Jan Azar’s first win came in her first game.
She remembers it without hesitation.
“It was at Pace Academy against AIS,” Azar said.
The coach with more basketball state titles than anyone in Georgia history and an 84% win rate grinned widely.
“We were 1-0,” she said, paused and chuckled. “We maybe should have stopped because after that we only won three more games that season.”
It was the only losing season for Azar, the architect of 13 championships at Wesleyan before moving to Hebron Christian this season. Her Wolves teams appeared in the state final for a mind-boggling 16 straight years and 18 of 19 times dating back to the 2000-01 campaign.
On Wednesday, Hebron Christian routed Christian Heritage 77-43 in the second round of the Class A Private playoffs and earned Azar win No. 600.
They had giant gold balloons and a signed basketball to commemorate the milestone. The school where Azar has settled in seamlessly since leaving Wesleyan less than a year ago didn’t skimp on the celebration despite accounting for just 29 of the 600 wins.
The Lions haven’t lost this season, either, which might make Azar and her longtime assistant Demetrius Frazier even happier.
“We’ve got a good group of girls,” Frazier said. “This is our style of basketball — shoot 3’s, play good team basketball, get on the floor for loose balls, play for one another.
“When you start playing for yourself, that’s when you’re losing. When you play for the girl next to you, that’s when you win. That’s the most important thing for us. And the relationships, having fun. This isn’t promised to nobody. Play every game like it’s your last.”
Frazier, whose daughters both played for Azar at Wesleyan, doesn’t remember the first win they had together.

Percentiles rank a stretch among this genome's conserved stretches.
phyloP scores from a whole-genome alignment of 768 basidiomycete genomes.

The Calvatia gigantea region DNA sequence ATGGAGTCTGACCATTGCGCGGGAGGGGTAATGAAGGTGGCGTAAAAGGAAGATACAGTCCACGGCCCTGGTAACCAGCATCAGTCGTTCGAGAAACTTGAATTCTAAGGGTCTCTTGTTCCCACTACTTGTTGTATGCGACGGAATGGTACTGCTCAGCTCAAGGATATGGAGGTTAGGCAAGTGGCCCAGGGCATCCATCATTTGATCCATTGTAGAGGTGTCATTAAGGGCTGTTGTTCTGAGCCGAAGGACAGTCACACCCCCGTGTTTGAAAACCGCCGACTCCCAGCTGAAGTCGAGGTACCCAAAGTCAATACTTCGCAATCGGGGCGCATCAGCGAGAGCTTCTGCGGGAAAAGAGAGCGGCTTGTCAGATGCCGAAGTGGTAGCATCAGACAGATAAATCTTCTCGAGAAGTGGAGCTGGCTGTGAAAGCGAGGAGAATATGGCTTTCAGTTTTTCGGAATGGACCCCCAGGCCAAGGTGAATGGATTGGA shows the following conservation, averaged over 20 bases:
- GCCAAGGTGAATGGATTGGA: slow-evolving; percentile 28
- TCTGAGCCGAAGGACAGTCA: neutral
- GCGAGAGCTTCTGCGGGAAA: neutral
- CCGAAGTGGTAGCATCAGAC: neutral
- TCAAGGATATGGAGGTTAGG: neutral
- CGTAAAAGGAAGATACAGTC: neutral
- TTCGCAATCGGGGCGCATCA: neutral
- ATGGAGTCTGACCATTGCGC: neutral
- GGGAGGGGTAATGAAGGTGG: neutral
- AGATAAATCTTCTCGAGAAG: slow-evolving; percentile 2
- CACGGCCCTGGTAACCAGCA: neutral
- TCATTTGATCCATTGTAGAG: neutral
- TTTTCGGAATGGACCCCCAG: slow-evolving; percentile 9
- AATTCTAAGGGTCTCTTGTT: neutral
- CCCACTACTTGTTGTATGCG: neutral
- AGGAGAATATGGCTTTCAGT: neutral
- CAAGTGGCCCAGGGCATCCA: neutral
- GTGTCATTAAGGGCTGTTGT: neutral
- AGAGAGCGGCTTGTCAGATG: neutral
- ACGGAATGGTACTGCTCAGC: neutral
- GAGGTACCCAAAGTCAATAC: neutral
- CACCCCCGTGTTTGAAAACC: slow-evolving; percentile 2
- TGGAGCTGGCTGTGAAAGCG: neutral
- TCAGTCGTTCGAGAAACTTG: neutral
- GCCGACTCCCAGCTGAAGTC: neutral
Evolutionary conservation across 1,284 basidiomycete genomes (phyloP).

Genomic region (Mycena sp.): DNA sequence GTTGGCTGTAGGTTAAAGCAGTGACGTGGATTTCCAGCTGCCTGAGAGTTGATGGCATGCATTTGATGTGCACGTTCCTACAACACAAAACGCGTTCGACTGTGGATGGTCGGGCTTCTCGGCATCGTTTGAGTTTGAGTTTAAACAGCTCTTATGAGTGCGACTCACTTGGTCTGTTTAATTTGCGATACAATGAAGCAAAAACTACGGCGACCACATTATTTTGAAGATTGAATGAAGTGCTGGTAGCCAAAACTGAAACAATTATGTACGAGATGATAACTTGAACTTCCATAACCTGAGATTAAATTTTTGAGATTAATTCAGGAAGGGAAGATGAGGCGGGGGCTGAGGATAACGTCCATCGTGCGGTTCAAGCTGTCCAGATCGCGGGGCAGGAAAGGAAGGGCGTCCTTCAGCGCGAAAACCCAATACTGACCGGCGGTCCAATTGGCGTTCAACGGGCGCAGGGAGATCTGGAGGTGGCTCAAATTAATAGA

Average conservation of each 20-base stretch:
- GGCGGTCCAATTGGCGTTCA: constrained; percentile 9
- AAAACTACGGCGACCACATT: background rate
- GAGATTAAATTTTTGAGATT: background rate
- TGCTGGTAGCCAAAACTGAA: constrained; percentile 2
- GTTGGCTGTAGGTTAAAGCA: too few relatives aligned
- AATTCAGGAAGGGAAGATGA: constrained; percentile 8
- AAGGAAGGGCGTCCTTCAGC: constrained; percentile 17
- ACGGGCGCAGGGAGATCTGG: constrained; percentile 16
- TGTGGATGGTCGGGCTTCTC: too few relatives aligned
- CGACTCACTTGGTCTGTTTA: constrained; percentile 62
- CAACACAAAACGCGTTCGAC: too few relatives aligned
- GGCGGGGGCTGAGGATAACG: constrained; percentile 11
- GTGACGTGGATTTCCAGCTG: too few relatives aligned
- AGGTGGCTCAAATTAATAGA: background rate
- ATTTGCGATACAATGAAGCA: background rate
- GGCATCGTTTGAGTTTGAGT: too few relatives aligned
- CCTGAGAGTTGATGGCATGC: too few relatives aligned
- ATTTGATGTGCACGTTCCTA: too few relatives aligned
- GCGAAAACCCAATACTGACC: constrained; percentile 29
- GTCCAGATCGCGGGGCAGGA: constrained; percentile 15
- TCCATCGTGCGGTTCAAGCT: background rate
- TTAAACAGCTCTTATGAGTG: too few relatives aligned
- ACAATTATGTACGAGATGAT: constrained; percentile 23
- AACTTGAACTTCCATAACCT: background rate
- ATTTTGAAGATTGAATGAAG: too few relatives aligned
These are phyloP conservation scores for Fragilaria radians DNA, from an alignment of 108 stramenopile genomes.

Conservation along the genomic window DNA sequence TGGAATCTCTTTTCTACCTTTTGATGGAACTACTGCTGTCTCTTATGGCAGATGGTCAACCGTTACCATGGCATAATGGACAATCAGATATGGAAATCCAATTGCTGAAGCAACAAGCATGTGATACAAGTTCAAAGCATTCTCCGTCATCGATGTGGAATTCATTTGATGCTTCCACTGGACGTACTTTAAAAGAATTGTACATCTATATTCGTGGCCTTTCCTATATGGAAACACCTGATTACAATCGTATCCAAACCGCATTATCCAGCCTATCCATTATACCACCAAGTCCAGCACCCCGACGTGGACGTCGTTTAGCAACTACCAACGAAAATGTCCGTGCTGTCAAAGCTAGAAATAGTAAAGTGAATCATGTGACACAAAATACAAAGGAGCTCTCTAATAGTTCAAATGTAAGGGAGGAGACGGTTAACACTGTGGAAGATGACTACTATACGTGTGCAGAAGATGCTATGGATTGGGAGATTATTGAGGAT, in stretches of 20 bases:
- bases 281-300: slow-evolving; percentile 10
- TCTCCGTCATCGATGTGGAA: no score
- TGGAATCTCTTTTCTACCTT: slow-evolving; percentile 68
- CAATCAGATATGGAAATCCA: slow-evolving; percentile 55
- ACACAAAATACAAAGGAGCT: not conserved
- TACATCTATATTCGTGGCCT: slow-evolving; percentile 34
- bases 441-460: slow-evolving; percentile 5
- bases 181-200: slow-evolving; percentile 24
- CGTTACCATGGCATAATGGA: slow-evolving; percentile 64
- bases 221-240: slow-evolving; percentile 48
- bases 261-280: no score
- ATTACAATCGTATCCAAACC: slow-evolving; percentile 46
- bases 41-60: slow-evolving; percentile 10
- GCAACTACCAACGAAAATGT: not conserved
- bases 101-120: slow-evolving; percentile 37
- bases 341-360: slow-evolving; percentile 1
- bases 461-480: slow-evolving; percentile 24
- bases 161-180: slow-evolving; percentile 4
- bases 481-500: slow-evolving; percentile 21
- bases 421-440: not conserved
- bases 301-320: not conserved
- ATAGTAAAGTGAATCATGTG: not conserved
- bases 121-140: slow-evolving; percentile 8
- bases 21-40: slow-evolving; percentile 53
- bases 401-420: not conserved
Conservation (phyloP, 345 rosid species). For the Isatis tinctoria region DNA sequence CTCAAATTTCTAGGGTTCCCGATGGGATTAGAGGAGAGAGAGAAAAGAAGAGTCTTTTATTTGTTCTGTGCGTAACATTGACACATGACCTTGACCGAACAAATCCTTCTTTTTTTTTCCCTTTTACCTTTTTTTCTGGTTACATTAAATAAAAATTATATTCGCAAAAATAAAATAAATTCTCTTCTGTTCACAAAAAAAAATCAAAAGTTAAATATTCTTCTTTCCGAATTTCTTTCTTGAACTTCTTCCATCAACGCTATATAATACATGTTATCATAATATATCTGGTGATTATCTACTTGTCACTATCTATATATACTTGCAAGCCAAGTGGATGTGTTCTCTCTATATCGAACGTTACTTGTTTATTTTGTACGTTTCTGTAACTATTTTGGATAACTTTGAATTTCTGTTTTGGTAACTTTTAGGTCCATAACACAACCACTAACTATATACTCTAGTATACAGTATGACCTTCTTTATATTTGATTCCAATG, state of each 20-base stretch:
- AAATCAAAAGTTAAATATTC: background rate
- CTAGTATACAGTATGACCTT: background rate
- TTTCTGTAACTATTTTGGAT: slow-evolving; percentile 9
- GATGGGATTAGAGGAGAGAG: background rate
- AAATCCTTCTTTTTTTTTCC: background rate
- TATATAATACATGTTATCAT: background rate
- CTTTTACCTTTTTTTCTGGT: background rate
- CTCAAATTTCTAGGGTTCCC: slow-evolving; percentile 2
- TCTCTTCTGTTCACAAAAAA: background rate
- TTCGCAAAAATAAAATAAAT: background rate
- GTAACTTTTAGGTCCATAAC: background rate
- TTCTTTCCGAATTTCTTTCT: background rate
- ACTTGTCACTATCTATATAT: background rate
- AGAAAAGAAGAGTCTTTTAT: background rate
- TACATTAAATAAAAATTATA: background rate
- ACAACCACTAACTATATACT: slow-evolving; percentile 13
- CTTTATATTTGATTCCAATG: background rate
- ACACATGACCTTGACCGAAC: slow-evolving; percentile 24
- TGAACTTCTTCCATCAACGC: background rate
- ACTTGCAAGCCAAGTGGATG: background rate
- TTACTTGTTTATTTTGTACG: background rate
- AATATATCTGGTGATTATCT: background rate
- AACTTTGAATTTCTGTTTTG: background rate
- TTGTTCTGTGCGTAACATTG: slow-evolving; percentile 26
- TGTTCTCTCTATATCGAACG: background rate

“It’s a blur,” Frazier said. “Jan and I hate to lose more so than we like to win. That’s how we prepare. We hate to lose, so winning is extra. That’s the strong bond we have. We’re going to keep it going until we can’t walk. They’re going to roll us in.”
Frazier wasn’t the only one to follow Azar to Hebron. Will Jackson, Wesleyan’s first football coach and athletic director, still runs the clock for Azar. Carole Crighton also was there at the beginning and kept the Wolves whole athletic department running on schedule for 22 years. She continues to lend an organizational hand and keep the official book for the girls basketball games.
Azar, who is 600-113 for her career, is deeply appreciative of their support.
“I couldn’t do it without them,” she said. “They’ve been there for all 600.”
Jackson remembers being floored by Azar’s coaching ability in the 2001 state final.
“The most impressed I ever was, in the moment, we’re playing in the first championship game in Macon,” Jackson said. “We called timeout with in-bounds under our basket with two seconds to play. She draws up a play on the sideline. It’s a play you see them run all the time now, and everyone knows to defend, where they set a wall and their best leaper simply steps back and they throw a lob.
“They scored the winning basket for the state championship and she drew it up, literally, in the huddle.”
Azar’s teams have a hallmark — you hustle or you don’t play.
“Jan’s teams are always going to play hard,” Buford head coach Gene Durden said.
Durden has more than 800 wins and his Dade County teams used to duke it out with Wesleyan regularly.
“They’re always going to attack the basket and she’s going to have good shooters,” he said. “You have to be on your A game when you play them.”
Many former players and their families came to show their love and loyalty as well Wednesday. Jenny (Hall) Winter was part of the first win, back in 1997, and didn’t miss the chance to see her former coach reach 600. For each one of those 600 wins, though, there are 10 times as many sweet or silly memories away from the game.
“That’s my favorite part,” Azar said. “You can’t win 600 games without great players, great families and great coaches around you. Some of the players were here tonight. Some of the families were here tonight. Which means a great deal.
“Hopefully I’ll get to see them more often instead of waiting until 700. But that’s the fun part.”
Making it all that much better is having her daughter Nicole, a junior setting all kind of records for 3-point shooting, on the team.
“The first win came before she was born, but she’s been alive for all 13 state championships,” Azar said. “It’s just fun to coach her.
“I really couldn’t ask for a better group of girls to do this with,” Azar said. “They’re fun. They want their teammates and their coaches to be successful, more than themselves. You can tell out on the court. They’re more excited about me winning 600 than realizing that they’re now advancing to the Elite Eight.”